Rebecca Stone is a senior research analyst at travel intelligence website Skift, and a participant of Remote Year, a company that allows remote workers to travel and work in a different city each month for one year. She recently wrote a piece about her time in Lisbon, reckoning with how to be a traveler in a city where the sentiment towards tourists is hotly debated to say the least.

“Maybe it shouldn’t be about ‘sustainable tourism,'” she writes. “Maybe what it should really be about is ‘sustainable culture.’ How do we sustain cultures without letting tourists overrun them?”

The problem, of course, is that in many of the places most affected by sharp increases of phone-wielding tourists hoping to “live local”—Reykjavik, Bali, Barcelona—it is precisely the vibrancy of the local culture that attracts those tourists in the first place. As Anne Helen Peterson recently documented in her BuzzFeed piece about Nashville’s booming “bach party” industry, many folks go to Nashville precisely because it’s not a typical tourist destination like Las Vegas. However, thanks to meme-ification of physical spaces, these cities are forced to develop tourist economies at warp-speed, often at the expense of longtime residents.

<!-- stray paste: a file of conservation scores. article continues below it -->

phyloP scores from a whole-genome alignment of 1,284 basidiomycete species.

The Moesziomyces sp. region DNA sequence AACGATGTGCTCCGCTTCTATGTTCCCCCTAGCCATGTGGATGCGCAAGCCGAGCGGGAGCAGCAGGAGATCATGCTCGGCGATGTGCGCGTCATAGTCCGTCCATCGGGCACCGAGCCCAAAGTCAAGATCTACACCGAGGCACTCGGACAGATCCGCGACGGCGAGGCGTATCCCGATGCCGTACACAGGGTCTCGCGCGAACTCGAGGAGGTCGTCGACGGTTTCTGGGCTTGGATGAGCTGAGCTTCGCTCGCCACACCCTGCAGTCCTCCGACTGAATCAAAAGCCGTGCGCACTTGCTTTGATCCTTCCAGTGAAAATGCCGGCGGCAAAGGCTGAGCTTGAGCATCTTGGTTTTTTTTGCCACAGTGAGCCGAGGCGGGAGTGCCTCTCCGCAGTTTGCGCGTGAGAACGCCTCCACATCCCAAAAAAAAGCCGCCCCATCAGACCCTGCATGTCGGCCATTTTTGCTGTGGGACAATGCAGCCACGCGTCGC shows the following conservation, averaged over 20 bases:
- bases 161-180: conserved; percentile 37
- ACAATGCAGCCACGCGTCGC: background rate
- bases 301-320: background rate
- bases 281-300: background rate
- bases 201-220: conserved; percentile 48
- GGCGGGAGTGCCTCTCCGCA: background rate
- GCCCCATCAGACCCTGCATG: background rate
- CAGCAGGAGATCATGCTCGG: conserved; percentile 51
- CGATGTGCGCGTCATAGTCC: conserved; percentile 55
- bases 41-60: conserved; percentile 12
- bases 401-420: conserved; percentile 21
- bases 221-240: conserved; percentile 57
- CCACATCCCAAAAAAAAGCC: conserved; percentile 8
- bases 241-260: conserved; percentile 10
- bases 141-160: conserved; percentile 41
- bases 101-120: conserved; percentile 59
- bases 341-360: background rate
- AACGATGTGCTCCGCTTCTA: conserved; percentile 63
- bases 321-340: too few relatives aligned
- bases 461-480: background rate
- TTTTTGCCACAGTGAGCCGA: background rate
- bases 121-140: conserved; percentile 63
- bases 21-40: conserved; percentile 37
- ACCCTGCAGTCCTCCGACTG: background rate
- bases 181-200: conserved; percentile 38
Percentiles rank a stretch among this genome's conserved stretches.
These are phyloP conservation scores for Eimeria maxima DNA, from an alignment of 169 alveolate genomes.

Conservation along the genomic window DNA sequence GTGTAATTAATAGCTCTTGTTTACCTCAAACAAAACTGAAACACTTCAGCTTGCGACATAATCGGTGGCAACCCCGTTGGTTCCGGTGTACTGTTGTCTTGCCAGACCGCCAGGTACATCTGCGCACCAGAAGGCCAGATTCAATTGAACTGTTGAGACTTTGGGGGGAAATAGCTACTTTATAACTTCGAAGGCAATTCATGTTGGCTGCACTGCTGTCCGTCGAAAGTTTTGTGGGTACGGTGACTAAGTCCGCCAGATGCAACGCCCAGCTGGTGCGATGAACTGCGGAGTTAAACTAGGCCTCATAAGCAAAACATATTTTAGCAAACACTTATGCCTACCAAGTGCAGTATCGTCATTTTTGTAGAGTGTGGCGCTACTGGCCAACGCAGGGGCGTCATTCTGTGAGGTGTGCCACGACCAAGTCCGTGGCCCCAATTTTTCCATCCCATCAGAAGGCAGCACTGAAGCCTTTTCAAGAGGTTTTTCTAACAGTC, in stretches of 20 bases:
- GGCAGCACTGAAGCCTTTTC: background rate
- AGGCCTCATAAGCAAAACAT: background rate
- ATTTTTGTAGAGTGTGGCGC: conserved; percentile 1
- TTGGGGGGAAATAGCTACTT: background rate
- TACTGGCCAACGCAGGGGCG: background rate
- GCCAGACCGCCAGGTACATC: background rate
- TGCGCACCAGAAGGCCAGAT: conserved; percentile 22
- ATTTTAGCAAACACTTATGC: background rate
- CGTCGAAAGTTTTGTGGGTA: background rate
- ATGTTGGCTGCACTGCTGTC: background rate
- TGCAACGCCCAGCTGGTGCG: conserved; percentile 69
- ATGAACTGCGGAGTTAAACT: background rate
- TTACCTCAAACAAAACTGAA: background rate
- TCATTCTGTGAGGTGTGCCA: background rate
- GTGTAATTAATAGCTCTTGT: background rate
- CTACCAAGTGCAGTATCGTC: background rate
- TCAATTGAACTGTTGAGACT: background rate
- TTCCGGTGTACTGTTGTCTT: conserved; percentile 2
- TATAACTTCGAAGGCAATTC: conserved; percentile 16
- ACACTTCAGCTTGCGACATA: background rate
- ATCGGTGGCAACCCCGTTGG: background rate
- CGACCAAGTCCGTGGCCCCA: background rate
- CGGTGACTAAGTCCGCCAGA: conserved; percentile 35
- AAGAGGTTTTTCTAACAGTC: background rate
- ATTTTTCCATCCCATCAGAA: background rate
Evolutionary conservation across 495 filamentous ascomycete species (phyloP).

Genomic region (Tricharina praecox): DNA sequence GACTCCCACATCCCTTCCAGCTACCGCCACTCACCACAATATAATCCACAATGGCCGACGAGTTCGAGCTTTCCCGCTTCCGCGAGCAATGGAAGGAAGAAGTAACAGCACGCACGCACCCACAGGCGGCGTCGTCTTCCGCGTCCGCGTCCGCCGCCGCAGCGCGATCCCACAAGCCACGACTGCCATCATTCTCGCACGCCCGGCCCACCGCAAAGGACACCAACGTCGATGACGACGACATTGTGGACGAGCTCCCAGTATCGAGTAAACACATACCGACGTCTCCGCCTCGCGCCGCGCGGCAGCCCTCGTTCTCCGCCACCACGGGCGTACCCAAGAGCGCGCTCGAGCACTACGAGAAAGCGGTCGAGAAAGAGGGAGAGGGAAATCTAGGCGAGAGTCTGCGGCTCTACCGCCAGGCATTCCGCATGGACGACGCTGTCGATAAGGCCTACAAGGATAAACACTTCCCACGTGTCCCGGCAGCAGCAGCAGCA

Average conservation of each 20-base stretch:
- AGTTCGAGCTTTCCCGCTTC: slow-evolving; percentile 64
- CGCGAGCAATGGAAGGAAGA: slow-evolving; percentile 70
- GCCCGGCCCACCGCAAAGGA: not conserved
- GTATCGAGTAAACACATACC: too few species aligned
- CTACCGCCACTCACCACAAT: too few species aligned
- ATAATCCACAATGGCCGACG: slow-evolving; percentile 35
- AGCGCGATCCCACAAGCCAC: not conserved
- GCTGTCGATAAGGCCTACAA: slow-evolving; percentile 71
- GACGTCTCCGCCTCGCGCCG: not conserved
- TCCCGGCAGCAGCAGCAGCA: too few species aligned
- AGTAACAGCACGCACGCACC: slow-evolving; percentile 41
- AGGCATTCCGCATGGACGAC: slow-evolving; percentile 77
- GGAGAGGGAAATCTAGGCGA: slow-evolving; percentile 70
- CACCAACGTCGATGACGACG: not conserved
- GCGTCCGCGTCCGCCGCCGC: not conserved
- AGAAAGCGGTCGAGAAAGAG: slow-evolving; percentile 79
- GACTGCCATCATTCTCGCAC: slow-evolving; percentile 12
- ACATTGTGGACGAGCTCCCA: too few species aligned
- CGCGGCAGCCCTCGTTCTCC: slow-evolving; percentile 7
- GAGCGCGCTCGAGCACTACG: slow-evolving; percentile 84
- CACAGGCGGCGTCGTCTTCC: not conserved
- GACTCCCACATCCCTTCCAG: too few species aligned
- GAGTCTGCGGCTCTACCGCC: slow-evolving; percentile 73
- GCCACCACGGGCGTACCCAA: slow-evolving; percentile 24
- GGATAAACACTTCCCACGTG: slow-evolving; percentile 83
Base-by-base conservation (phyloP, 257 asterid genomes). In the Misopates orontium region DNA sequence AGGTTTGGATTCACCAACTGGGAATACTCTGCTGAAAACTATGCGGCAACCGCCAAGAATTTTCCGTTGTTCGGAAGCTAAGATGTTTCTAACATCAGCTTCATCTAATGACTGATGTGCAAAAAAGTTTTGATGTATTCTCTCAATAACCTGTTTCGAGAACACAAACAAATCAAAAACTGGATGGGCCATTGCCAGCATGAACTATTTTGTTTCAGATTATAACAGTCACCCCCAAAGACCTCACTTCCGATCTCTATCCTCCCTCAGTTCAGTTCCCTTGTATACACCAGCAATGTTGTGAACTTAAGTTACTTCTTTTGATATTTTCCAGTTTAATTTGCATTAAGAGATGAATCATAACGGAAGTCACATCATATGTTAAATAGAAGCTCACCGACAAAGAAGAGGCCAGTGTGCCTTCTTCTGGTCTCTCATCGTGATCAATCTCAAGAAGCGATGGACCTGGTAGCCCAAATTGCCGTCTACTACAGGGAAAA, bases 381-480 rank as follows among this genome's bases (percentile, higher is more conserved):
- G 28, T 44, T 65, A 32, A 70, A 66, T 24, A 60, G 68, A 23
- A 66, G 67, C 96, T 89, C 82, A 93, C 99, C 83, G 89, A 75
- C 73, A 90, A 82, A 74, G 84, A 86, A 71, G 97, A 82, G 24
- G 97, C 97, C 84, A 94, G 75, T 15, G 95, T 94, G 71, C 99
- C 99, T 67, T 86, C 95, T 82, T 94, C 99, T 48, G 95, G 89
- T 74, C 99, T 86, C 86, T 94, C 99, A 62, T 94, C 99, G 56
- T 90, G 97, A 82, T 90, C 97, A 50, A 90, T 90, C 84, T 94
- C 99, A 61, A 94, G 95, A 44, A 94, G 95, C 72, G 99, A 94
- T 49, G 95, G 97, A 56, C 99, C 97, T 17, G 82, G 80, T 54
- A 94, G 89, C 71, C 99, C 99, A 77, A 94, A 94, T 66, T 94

Take a city like Nashville, which is beloved for its rich history and now iconic, home-grown music and culinary scenes. When Peterson asked groups of tourists why they had chosen Nashville as the destination for their bachelorette party, “the possibility that what makes Nashville so appealing is the culture developed and maintained over decades by people now being priced out to make room for [groups of tourists] to brunch and get drunk, and that that culture might be gradually, steadily eroded by their presence, didn’t seem to occur—at least in terms they could articulate—to any of them.”